Sunday, 11 December 2011

Notes from Hong Kong 15 - Getting Around

Hong Kong is a pretty small place - 382 square miles  to be exact.  Hong Kong Island, where we spend the vast majority of our time is only 31 square miles. For a Texan, that's the average distance to the corner shop. For a place this small, Hong Kong offers any number of convenient ways to get around.  Public transportation is very good, and taxis are abundant and ridiculously cheap compared the generally outrageous cost of living in this city.

When we moved here, I did the maths and decided that buying a car, insuring it, paying for petrol and parking simply wasn't sensible.  We could each take 2 taxis across the island every day for two years and still spend significantly less than the costs resulting from car ownership. Besides, where would we drive it?  It's not like a car is handy for weekend escapes. To where would we escape?  Drive south and in 1 mile you hit the sea.  Drive north and you hit China, and you aren't allowed to take your car into China. Anyway, most people want to escape FROM China, not to it. So why then, do so many people in this city own cars? Where are they all going? Do they really use their cars to get from Central to Wan Chai, a distance of about a mile? Even if they did, they would still have to park a mile away.  And the traffic would be so bad, it would take them about 30 minutes to do that one mile.  They could most certainly walk faster. Most of my ex-pat colleagues have cars. Some have two. They use them to drive the kids to school (Sadie takes the bus), go to the supermarket (we walk), and get to work (taking twice as long as I do on public transport) and who knows what else. One of my friends here (who shall remain nameless in this blog) has been habitually late  every single time I have ever met up with her to do anything, including her daughter's sports events. Every single time, she blames the traffic.  It's not like the traffic suddenly got bad, and "oh, what a surprise-we are delayed".  The traffic in Hong Kong is horrific every minute of every day.   I once suggested that she and her daughter take the MTR (the Hong Kong underground) to a netball game in Kowloon (probably about 8 miles away as the crow flies) that would take about 20 minutes to get to by MTR. You would think I suggested that they walk through the sewers to get there.  I feel compelled to point out here that the MTR is immaculate, dirt  cheap, easy to use and you never have to wait more than 3 minutes for a train. More on that shortly.   This same woman (whom, by the way, I adore) once got so badly stuck in traffic and was so late for a netball game that she abandoned her car about halfway there and hailed a taxi to find a quicker way to get her and her daughter to the match. They were still late.  She still insists, however, on using the car.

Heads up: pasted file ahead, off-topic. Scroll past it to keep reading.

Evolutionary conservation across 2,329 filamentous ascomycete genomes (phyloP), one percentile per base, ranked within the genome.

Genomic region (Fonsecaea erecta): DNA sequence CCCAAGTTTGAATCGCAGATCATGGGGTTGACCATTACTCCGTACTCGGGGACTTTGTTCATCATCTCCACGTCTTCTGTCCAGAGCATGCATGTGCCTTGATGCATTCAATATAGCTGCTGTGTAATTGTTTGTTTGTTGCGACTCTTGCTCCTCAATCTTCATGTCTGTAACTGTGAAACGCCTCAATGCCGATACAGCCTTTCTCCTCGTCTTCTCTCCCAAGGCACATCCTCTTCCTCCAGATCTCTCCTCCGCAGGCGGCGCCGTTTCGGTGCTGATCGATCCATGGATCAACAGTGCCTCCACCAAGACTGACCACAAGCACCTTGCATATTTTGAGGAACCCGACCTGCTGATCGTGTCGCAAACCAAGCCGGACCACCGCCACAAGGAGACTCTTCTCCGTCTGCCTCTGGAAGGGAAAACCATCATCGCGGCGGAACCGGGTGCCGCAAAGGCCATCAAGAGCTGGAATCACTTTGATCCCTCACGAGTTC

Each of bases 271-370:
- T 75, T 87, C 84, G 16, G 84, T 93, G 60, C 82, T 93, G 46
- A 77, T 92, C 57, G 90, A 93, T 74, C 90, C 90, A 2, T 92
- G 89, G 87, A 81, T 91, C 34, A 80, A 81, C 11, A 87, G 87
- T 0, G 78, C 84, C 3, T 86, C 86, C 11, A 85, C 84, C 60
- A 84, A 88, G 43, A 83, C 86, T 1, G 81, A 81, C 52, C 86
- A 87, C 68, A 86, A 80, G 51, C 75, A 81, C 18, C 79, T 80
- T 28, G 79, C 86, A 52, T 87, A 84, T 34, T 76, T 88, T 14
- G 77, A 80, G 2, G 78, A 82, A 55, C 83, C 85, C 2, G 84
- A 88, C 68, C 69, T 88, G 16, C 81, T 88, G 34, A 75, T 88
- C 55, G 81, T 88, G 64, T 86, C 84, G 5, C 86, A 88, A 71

Not only does everyone have cars in Hong Kong, it is illegal to have anything other than a very expensive sports car or a very expensive four wheel drive. This, in a city with tiny roads,no place to go and no place to park. For the life of me, I can't figure it out.  When you walk through the car park in our building, the cheapest car is a cute little Mini Cooper, which I guess just gets by on kitch value. There are Ferraris, Maseratis, Lamborghinis, Porsche's,BMWs, Mercedes and one poor unfortunate sole who appears to be slumming it with an Audi.  They can't drive these card fast; the traffic simply doesn't permit an average speed greater than 20 MPH. And because traffic is so mad, the driving can get a little crazy with people slipping into spaces in the next lane that are smaller than their actual car.  It is sort of like that crazy bus scene in one of the Harry Patter films, where the bus contracts to 1/3 its width to squeeze between two other cars.   It must be done with mirrors, because I can't figure out any other way it could be managed.  Now here though is the really surprising the whole year we have been here, I have only seen one car accident, and that was a fender bender.   Maybe all those really expensive cars have some fancy electronic gadgetry that keeps them from hitting other really expensive cars.